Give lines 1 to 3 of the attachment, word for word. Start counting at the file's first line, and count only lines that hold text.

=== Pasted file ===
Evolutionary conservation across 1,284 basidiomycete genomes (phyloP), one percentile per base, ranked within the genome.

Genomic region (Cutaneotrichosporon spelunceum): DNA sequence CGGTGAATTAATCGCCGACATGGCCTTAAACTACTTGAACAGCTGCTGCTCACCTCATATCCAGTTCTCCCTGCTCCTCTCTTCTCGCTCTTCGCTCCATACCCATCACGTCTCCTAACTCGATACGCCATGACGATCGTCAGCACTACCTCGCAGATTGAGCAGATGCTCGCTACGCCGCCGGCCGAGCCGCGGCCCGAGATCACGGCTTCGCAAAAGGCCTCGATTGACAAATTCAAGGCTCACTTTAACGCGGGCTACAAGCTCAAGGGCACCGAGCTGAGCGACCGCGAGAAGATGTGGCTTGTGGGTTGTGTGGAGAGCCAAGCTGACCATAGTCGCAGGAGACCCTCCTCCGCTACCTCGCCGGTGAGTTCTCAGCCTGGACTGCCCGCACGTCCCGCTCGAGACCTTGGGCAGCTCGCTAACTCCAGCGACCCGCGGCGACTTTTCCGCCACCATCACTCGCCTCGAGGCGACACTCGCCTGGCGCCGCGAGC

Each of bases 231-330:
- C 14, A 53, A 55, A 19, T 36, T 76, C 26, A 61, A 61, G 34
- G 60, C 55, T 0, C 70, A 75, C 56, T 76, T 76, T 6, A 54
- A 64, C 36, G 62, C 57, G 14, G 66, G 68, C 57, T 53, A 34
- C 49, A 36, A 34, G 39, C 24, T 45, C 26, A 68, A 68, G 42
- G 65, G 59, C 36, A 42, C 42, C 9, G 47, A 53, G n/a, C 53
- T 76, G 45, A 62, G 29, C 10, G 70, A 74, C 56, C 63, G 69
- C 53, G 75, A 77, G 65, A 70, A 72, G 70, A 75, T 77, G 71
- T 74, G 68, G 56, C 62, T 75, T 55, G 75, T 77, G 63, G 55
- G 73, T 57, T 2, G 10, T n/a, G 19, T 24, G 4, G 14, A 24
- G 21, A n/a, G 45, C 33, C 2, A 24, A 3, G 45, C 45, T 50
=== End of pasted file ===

Evolutionary conservation across 1,284 basidiomycete genomes (phyloP), one percentile per base, ranked within the genome.

Genomic region (Cutaneotrichosporon spelunceum): DNA sequence CGGTGAATTAATCGCCGACATGGCCTTAAACTACTTGAACAGCTGCTGCTCACCTCATATCCAGTTCTCCCTGCTCCTCTCTTCTCGCTCTTCGCTCCATACCCATCACGTCTCCTAACTCGATACGCCATGACGATCGTCAGCACTACCTCGCAGATTGAGCAGATGCTCGCTACGCCGCCGGCCGAGCCGCGGCCCGAGATCACGGCTTCGCAAAAGGCCTCGATTGACAAATTCAAGGCTCACTTTAACGCGGGCTACAAGCTCAAGGGCACCGAGCTGAGCGACCGCGAGAAGATGTGGCTTGTGGGTTGTGTGGAGAGCCAAGCTGACCATAGTCGCAGGAGACCCTCCTCCGCTACCTCGCCGGTGAGTTCTCAGCCTGGACTGCCCGCACGTCCCGCTCGAGACCTTGGGCAGCTCGCTAACTCCAGCGACCCGCGGCGACTTTTCCGCCACCATCACTCGCCTCGAGGCGACACTCGCCTGGCGCCGCGAGC

Each of bases 231-330: